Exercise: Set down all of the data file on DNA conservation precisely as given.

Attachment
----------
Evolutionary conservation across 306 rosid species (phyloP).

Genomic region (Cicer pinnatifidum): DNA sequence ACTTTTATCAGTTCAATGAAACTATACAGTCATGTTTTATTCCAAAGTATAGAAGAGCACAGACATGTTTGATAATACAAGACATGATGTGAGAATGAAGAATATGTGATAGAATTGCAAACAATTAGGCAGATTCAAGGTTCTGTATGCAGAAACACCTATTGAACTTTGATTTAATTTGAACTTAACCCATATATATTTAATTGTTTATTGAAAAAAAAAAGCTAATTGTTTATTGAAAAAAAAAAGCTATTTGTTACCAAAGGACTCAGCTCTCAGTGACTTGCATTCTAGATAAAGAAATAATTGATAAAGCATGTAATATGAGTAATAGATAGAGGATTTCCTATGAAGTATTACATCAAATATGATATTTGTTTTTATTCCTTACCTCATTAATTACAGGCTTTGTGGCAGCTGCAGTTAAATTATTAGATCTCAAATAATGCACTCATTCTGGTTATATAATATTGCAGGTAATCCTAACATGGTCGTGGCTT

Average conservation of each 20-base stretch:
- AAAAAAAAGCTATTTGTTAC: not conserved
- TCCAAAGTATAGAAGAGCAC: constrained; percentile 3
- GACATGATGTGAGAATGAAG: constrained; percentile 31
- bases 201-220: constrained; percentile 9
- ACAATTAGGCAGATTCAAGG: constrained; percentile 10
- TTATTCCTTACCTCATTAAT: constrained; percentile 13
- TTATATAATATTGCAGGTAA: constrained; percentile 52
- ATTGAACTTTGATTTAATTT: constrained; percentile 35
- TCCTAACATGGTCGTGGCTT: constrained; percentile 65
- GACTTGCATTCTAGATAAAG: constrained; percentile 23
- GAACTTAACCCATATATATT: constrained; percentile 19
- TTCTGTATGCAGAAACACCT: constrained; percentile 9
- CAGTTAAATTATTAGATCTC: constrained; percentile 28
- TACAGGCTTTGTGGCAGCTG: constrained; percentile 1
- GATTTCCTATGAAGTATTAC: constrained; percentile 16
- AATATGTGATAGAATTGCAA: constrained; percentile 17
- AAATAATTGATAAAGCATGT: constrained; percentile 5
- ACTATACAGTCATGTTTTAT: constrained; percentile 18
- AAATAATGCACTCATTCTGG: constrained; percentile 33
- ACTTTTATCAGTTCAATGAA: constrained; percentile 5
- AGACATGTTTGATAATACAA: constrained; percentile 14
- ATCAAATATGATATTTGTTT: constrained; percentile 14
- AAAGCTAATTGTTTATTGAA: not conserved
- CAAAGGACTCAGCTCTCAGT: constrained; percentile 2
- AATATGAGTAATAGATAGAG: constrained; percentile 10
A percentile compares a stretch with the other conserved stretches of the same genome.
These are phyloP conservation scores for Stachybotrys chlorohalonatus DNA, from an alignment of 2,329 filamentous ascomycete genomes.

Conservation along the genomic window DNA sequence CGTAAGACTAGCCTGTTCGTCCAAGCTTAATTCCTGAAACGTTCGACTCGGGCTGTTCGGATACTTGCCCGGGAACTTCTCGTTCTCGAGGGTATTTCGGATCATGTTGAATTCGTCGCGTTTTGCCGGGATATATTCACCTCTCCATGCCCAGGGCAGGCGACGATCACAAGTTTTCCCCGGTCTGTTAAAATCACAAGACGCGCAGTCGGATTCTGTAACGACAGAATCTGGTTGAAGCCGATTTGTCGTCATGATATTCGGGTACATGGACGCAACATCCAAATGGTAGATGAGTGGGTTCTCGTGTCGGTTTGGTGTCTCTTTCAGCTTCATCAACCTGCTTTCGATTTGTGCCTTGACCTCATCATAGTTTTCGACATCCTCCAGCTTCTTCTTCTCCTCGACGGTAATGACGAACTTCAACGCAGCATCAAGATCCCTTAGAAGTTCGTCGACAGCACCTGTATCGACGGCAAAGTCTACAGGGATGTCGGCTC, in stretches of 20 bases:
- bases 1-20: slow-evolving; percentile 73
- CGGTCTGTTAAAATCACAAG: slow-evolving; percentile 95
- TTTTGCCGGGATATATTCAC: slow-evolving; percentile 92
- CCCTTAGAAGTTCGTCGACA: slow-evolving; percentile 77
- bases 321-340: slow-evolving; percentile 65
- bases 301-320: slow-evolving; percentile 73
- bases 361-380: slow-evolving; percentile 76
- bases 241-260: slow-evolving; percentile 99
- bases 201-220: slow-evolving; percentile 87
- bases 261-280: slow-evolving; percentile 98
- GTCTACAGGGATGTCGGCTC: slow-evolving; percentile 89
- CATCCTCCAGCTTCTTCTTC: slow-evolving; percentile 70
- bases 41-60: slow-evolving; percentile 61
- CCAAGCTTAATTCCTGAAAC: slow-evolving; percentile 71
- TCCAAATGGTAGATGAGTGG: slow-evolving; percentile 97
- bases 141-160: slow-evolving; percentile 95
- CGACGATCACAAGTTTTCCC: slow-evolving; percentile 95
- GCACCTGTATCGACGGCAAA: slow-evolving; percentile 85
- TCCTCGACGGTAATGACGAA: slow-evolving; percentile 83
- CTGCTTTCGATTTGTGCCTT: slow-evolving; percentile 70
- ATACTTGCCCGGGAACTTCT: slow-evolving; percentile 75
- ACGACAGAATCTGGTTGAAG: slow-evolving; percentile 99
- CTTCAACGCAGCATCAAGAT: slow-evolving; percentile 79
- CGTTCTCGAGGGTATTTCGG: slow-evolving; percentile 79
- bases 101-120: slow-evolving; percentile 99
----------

Evolutionary conservation across 306 rosid species (phyloP).

Genomic region (Cicer pinnatifidum): DNA sequence ACTTTTATCAGTTCAATGAAACTATACAGTCATGTTTTATTCCAAAGTATAGAAGAGCACAGACATGTTTGATAATACAAGACATGATGTGAGAATGAAGAATATGTGATAGAATTGCAAACAATTAGGCAGATTCAAGGTTCTGTATGCAGAAACACCTATTGAACTTTGATTTAATTTGAACTTAACCCATATATATTTAATTGTTTATTGAAAAAAAAAAGCTAATTGTTTATTGAAAAAAAAAAGCTATTTGTTACCAAAGGACTCAGCTCTCAGTGACTTGCATTCTAGATAAAGAAATAATTGATAAAGCATGTAATATGAGTAATAGATAGAGGATTTCCTATGAAGTATTACATCAAATATGATATTTGTTTTTATTCCTTACCTCATTAATTACAGGCTTTGTGGCAGCTGCAGTTAAATTATTAGATCTCAAATAATGCACTCATTCTGGTTATATAATATTGCAGGTAATCCTAACATGGTCGTGGCTT

Average conservation of each 20-base stretch:
- AAAAAAAAGCTATTTGTTAC: not conserved
- TCCAAAGTATAGAAGAGCAC: constrained; percentile 3
- GACATGATGTGAGAATGAAG: constrained; percentile 31
- bases 201-220: constrained; percentile 9
- ACAATTAGGCAGATTCAAGG: constrained; percentile 10
- TTATTCCTTACCTCATTAAT: constrained; percentile 13
- TTATATAATATTGCAGGTAA: constrained; percentile 52
- ATTGAACTTTGATTTAATTT: constrained; percentile 35
- TCCTAACATGGTCGTGGCTT: constrained; percentile 65
- GACTTGCATTCTAGATAAAG: constrained; percentile 23
- GAACTTAACCCATATATATT: constrained; percentile 19
- TTCTGTATGCAGAAACACCT: constrained; percentile 9
- CAGTTAAATTATTAGATCTC: constrained; percentile 28
- TACAGGCTTTGTGGCAGCTG: constrained; percentile 1
- GATTTCCTATGAAGTATTAC: constrained; percentile 16
- AATATGTGATAGAATTGCAA: constrained; percentile 17
- AAATAATTGATAAAGCATGT: constrained; percentile 5
- ACTATACAGTCATGTTTTAT: constrained; percentile 18
- AAATAATGCACTCATTCTGG: constrained; percentile 33
- ACTTTTATCAGTTCAATGAA: constrained; percentile 5
- AGACATGTTTGATAATACAA: constrained; percentile 14
- ATCAAATATGATATTTGTTT: constrained; percentile 14
- AAAGCTAATTGTTTATTGAA: not conserved
- CAAAGGACTCAGCTCTCAGT: constrained; percentile 2
- AATATGAGTAATAGATAGAG: constrained; percentile 10
A percentile compares a stretch with the other conserved stretches of the same genome.
These are phyloP conservation scores for Stachybotrys chlorohalonatus DNA, from an alignment of 2,329 filamentous ascomycete genomes.

Conservation along the genomic window DNA sequence CGTAAGACTAGCCTGTTCGTCCAAGCTTAATTCCTGAAACGTTCGACTCGGGCTGTTCGGATACTTGCCCGGGAACTTCTCGTTCTCGAGGGTATTTCGGATCATGTTGAATTCGTCGCGTTTTGCCGGGATATATTCACCTCTCCATGCCCAGGGCAGGCGACGATCACAAGTTTTCCCCGGTCTGTTAAAATCACAAGACGCGCAGTCGGATTCTGTAACGACAGAATCTGGTTGAAGCCGATTTGTCGTCATGATATTCGGGTACATGGACGCAACATCCAAATGGTAGATGAGTGGGTTCTCGTGTCGGTTTGGTGTCTCTTTCAGCTTCATCAACCTGCTTTCGATTTGTGCCTTGACCTCATCATAGTTTTCGACATCCTCCAGCTTCTTCTTCTCCTCGACGGTAATGACGAACTTCAACGCAGCATCAAGATCCCTTAGAAGTTCGTCGACAGCACCTGTATCGACGGCAAAGTCTACAGGGATGTCGGCTC, in stretches of 20 bases:
- bases 1-20: slow-evolving; percentile 73
- CGGTCTGTTAAAATCACAAG: slow-evolving; percentile 95
- TTTTGCCGGGATATATTCAC: slow-evolving; percentile 92
- CCCTTAGAAGTTCGTCGACA: slow-evolving; percentile 77
- bases 321-340: slow-evolving; percentile 65
- bases 301-320: slow-evolving; percentile 73
- bases 361-380: slow-evolving; percentile 76
- bases 241-260: slow-evolving; percentile 99
- bases 201-220: slow-evolving; percentile 87
- bases 261-280: slow-evolving; percentile 98
- GTCTACAGGGATGTCGGCTC: slow-evolving; percentile 89
- CATCCTCCAGCTTCTTCTTC: slow-evolving; percentile 70
- bases 41-60: slow-evolving; percentile 61
- CCAAGCTTAATTCCTGAAAC: slow-evolving; percentile 71
- TCCAAATGGTAGATGAGTGG: slow-evolving; percentile 97
- bases 141-160: slow-evolving; percentile 95
- CGACGATCACAAGTTTTCCC: slow-evolving; percentile 95
- GCACCTGTATCGACGGCAAA: slow-evolving; percentile 85
- TCCTCGACGGTAATGACGAA: slow-evolving; percentile 83
- CTGCTTTCGATTTGTGCCTT: slow-evolving; percentile 70
- ATACTTGCCCGGGAACTTCT: slow-evolving; percentile 75
- ACGACAGAATCTGGTTGAAG: slow-evolving; percentile 99
- CTTCAACGCAGCATCAAGAT: slow-evolving; percentile 79
- CGTTCTCGAGGGTATTTCGG: slow-evolving; percentile 79
- bases 101-120: slow-evolving; percentile 99